Art Dudley

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Art Dudley  |  Aug 16, 2018  |  38 comments
Some of my reviewer colleagues would have you believe that negative reviews are the most difficult of all to write, and that positive reviews fairly write themselves. What nonsense!

As I write this, my copy deadline is three days away, yet I've succeeded at crafting little more than my heading (easy enough: it's just the product's name, followed by my name) and my Associated Equipment sidebar (also easy), leaving a great expanse of nothing in between. That's mostly because the Kalista DreamPlay One, a two-box CD player whose $43,000 price might once have kept me from even considering it as a real-world product, has stunned me into a sort of paralysis: I feel that anything I write will be inadequate to the task.

Art Dudley  |  Jul 26, 2018  |  10 comments
The Emitter II Exclusive integrated amplifier, from German manufacturer ASR Audio (footnote 1), challenged my idea of what I could expect from a solid-state amplifier and my thoughts of what might be the best amp for driving a pair of Quad ESL loudspeakers—revelations that were more or less inseparable. After hearing my friend and former neighbor Neal Newman drive his own ESLs with a ca 1975 sample of the Quad 303—a solid-state amplifier rated at 45Wpc into 8 ohms—and after my experiences, in 2016, driving my ESLs with a borrowed sample of the 18Wpc, solid-state Naim Nait 2, I began to think that Quad-friendly transistor amps are easier to find than their tubed counterparts.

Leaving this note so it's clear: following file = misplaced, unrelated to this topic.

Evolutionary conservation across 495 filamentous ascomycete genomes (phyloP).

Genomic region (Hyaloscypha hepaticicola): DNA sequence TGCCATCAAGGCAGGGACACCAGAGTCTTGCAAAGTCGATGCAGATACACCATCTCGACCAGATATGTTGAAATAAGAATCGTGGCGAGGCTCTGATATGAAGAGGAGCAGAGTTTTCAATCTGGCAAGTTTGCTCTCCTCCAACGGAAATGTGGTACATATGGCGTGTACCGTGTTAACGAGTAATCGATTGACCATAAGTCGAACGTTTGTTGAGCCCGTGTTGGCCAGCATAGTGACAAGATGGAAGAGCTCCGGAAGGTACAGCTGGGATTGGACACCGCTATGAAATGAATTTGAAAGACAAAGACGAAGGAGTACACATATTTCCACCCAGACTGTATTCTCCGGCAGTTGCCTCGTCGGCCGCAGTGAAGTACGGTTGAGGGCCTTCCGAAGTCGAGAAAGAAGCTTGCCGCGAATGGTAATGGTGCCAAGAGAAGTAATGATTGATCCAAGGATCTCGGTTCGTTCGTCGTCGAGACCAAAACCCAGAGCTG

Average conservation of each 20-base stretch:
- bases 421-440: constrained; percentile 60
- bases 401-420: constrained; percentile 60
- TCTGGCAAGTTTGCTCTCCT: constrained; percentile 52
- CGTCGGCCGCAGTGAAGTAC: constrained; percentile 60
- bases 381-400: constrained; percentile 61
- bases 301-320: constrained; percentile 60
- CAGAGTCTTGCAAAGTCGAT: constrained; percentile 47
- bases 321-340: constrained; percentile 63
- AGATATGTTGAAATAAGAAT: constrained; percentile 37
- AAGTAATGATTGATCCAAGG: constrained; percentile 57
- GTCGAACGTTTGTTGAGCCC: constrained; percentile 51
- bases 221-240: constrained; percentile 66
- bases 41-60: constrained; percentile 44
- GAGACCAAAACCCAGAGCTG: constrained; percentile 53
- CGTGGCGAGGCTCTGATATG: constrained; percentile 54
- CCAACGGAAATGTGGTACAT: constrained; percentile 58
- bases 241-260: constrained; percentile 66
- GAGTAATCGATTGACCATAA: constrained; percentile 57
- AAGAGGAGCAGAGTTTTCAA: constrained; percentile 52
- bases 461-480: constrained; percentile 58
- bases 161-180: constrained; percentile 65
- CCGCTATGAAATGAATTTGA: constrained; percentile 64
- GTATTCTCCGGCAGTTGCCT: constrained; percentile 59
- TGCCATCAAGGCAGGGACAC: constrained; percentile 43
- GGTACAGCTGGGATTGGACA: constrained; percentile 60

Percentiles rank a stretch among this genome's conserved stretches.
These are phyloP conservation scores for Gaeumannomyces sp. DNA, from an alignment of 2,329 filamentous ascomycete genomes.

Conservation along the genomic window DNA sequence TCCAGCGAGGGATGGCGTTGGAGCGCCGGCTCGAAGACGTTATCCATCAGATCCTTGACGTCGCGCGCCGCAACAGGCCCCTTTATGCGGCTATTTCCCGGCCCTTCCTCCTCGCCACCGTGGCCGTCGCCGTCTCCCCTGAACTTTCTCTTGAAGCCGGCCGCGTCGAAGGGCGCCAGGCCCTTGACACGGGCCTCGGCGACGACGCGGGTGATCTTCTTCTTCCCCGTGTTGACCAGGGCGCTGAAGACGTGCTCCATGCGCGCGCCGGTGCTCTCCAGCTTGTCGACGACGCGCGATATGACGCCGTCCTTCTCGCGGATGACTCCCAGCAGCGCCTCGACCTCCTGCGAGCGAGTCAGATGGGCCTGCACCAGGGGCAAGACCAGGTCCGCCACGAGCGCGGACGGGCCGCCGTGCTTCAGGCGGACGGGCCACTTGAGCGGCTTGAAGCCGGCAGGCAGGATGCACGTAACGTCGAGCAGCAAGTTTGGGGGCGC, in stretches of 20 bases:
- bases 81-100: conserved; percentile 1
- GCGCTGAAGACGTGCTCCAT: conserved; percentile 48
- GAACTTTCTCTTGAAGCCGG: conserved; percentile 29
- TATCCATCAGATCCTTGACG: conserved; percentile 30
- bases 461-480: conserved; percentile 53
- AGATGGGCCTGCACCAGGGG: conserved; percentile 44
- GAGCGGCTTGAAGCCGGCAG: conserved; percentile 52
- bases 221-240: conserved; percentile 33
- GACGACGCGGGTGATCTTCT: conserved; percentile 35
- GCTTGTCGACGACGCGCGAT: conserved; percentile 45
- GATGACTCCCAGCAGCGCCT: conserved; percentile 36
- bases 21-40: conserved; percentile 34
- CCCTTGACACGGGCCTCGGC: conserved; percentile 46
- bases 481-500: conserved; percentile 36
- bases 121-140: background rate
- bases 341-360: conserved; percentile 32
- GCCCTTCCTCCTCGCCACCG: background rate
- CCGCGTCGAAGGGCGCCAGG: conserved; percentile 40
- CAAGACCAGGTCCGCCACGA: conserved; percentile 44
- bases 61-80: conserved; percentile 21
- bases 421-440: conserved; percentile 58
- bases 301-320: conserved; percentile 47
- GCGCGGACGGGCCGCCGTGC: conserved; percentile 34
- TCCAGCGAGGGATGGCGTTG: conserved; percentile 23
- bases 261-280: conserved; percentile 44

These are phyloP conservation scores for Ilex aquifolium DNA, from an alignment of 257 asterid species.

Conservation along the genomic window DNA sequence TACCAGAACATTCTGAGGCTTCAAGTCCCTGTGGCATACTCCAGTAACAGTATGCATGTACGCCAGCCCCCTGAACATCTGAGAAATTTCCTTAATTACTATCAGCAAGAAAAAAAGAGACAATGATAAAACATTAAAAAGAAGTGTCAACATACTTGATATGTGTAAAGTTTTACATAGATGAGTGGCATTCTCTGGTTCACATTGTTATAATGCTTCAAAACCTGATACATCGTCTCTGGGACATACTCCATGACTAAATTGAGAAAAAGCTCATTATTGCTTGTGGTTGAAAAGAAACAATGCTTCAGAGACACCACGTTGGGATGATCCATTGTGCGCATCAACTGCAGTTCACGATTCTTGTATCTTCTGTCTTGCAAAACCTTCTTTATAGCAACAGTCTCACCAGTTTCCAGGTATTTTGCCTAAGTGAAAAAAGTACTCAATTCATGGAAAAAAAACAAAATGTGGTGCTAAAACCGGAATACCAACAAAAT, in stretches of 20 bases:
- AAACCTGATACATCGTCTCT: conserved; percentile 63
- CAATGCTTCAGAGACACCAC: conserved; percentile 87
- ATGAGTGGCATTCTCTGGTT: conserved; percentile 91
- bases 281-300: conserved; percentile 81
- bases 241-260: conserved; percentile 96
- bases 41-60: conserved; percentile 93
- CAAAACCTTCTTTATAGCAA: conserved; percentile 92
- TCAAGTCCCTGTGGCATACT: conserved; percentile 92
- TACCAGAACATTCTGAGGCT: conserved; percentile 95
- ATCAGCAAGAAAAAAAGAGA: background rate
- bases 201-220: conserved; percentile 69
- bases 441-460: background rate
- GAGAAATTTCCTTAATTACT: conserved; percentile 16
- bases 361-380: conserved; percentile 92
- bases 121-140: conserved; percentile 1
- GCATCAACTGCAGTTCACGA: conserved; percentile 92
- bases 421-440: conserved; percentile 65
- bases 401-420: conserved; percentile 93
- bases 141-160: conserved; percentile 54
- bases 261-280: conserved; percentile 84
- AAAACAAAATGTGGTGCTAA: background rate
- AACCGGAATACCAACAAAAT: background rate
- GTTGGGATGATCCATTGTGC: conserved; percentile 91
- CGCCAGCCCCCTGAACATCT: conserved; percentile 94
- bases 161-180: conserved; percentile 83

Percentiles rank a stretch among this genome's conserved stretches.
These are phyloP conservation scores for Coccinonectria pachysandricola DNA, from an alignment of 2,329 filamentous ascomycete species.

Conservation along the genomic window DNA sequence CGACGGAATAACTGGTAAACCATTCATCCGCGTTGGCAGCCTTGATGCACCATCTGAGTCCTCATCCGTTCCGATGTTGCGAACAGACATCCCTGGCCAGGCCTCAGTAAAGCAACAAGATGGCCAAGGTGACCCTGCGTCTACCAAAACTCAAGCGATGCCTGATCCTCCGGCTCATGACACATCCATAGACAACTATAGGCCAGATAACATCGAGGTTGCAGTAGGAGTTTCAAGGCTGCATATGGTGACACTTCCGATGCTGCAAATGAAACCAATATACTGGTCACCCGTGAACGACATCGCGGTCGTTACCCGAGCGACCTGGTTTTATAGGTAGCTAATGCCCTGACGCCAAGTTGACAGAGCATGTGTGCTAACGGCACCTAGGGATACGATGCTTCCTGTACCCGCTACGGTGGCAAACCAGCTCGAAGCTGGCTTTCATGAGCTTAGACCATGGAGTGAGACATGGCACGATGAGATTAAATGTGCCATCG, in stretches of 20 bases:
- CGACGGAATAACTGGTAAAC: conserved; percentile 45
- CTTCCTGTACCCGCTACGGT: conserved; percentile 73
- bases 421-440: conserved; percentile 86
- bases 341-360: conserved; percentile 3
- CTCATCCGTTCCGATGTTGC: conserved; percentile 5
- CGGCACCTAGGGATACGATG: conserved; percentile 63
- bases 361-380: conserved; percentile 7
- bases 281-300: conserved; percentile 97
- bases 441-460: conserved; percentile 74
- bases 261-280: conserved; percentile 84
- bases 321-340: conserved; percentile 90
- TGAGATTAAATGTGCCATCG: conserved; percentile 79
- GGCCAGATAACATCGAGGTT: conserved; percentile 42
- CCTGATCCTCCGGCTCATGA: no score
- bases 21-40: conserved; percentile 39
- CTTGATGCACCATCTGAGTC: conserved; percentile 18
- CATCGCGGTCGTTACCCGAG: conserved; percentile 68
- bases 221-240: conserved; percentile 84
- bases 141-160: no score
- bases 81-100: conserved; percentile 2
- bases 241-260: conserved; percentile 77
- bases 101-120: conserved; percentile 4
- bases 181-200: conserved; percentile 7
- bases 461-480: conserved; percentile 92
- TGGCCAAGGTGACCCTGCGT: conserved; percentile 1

Art Dudley  |  Jul 19, 2018  |  4 comments
Record players and the average consumer enjoy an on-again/off-again relationship—happily, at this moment in time, it is very much on—but to high-end audio enthusiasts, the turntable has endured as an object of near-talismanic importance. I think that's not only because the turntable continues to give us so much pleasure, but also because it seems so understandable—at its simplest, it's just a motor and a rotatable platter, attached to a board that also has some provisions for fastening a tonearm. End of story. Who among us has not, at one time or another, considered the lot of the turntable designer and thought, I could do that?